In the United States, it is estimated an overwhelming number of households will involve care for an aging parent. Of these homes, many will include a single parent who, after raising their own children for 17 or 18 years, may now spend the better part of mid-life caring for a parent.
If you are a single parent, it is important to prepare for not only the departure of your children but the addition of your aging parent into your home. Because the number of senior adults is expected to significantly increase in the next several years, there will be many other single parents in the same situation that you may find yourself in.
Because women are generally considered the primary caregivers of the home, many single mothers are feared to experience a life wherein most days will involve caring for someone other than a spouse or life partner. This, ultimately, can lead to emotional and psychological complications in the woman who assumes this role.
One of the most significant adverse effects of this caregiver situation, among single mothers, involves the potential risk for failing to adequately prepare for their own retirement. Because single mothers place most of their money into the expenses necessary to care for their children, ignoring their needs and very often college education, so retirement is often not even addressed until the late 30s or early 40s. For those single parents who assume the care for an aging parent, this focus on retirement is often further displaced as the expenses once incurred for children are now incurred by the aging parent.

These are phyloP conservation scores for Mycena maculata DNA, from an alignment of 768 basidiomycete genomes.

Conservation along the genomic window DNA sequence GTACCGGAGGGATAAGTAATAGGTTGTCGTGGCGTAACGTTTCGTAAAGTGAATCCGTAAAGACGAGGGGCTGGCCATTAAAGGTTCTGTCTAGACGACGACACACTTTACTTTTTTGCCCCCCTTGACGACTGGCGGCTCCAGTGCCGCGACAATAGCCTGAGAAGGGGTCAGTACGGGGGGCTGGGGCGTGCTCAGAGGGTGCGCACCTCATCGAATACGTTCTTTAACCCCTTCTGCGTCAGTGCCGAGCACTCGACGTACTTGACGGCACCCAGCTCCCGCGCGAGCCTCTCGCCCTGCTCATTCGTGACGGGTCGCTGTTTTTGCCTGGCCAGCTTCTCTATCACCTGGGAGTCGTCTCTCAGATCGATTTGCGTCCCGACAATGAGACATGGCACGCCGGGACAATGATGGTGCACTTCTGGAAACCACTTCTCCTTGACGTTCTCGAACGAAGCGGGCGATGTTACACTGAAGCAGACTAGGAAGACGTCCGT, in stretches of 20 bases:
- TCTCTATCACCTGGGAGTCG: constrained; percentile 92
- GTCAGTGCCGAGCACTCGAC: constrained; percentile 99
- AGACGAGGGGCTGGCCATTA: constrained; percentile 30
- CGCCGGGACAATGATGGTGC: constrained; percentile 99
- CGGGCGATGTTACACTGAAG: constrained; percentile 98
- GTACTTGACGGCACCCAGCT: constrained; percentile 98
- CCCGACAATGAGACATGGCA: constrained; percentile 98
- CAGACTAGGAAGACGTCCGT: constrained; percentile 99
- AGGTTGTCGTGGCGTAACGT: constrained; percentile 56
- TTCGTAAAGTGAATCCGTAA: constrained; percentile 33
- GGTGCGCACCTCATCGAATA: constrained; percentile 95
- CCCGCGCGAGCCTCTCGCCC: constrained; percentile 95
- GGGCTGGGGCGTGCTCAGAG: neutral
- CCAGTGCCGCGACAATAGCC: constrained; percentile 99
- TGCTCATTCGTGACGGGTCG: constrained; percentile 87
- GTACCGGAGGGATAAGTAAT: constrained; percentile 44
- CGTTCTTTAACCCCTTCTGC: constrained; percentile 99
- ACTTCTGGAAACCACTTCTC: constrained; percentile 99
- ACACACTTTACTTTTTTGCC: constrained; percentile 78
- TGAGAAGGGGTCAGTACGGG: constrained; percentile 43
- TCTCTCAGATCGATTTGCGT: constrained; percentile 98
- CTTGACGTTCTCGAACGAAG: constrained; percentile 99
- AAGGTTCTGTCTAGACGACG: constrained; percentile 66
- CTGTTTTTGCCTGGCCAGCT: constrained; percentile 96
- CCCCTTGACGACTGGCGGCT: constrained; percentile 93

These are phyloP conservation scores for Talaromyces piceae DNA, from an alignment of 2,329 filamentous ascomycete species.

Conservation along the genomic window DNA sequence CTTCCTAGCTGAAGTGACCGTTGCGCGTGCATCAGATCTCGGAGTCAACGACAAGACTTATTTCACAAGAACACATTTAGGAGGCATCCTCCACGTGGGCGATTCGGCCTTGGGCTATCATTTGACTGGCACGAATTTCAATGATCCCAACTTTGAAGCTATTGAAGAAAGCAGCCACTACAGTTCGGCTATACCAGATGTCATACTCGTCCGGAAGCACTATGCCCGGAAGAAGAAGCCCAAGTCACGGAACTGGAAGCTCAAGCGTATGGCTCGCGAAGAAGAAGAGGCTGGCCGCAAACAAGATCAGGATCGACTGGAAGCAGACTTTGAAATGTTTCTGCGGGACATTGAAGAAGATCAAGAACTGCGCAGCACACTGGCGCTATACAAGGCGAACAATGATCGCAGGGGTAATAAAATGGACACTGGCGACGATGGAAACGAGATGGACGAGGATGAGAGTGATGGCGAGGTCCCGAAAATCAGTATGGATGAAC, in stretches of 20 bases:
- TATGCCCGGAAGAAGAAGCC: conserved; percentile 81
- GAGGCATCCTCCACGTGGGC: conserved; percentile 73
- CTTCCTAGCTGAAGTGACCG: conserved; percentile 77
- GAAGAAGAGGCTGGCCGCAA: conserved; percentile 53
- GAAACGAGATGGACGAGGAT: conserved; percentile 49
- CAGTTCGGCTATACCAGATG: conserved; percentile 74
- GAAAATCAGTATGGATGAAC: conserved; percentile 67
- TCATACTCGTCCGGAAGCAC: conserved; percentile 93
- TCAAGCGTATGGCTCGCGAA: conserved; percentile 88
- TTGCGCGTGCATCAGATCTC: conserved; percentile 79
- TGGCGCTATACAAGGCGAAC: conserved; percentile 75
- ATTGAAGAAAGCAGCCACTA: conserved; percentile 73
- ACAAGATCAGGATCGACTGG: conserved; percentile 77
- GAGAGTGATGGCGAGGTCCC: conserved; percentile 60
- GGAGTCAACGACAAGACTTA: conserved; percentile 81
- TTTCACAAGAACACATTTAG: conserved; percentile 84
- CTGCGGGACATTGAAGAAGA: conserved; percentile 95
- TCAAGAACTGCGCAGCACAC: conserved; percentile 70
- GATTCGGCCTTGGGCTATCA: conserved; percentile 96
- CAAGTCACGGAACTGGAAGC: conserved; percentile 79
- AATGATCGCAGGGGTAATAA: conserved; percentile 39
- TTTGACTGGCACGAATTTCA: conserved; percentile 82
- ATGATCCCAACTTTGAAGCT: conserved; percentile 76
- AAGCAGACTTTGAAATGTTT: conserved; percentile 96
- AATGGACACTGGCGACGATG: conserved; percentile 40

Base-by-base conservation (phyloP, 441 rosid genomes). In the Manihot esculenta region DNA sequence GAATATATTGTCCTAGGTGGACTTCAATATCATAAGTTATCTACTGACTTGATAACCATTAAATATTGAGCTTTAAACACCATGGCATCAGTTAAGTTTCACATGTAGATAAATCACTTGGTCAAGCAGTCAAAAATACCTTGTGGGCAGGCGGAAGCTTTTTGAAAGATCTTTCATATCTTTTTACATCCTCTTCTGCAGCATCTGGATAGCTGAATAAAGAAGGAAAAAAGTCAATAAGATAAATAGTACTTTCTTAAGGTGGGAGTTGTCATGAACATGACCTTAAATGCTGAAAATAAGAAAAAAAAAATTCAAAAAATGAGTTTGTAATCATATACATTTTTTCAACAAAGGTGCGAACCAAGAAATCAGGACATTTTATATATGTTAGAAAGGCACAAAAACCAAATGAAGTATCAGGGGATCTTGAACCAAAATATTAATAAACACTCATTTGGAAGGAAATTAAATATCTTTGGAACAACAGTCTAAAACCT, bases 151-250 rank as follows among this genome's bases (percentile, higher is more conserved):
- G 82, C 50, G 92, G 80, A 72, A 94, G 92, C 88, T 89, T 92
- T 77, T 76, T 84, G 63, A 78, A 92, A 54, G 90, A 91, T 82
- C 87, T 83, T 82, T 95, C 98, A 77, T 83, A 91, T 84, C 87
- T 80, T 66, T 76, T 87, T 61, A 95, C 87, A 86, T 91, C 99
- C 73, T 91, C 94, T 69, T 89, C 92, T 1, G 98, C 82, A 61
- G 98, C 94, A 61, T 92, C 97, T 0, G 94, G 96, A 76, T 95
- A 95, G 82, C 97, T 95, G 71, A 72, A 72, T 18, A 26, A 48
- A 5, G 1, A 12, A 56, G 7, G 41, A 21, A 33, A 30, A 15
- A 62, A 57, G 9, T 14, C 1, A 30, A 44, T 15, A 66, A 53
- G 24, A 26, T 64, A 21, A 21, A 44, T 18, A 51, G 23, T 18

If this describes your lifestyle or the financial situation of your home, it is important that you speak with a financial counselor. While your children and your parent may require a substantial amount of your money, it is important to remember that your retirement planning is one of the primary focuses of your wellbeing. Without preparing for your own retirement, you, too, may become dependent upon your own children. Breaking the cycle of dependence will be important to not only your welfare, but also the welfare of your parent.
Single parent households comprise a significant number of families in the United States. To these family dynamics, we can expect to find more and more single parent homes that not only care for children but also an aging parent. Financial planning, therefore, should focus upon the unique needs of this specific demographic of the individual: the single mother with a lifetime of care giving responsibilities.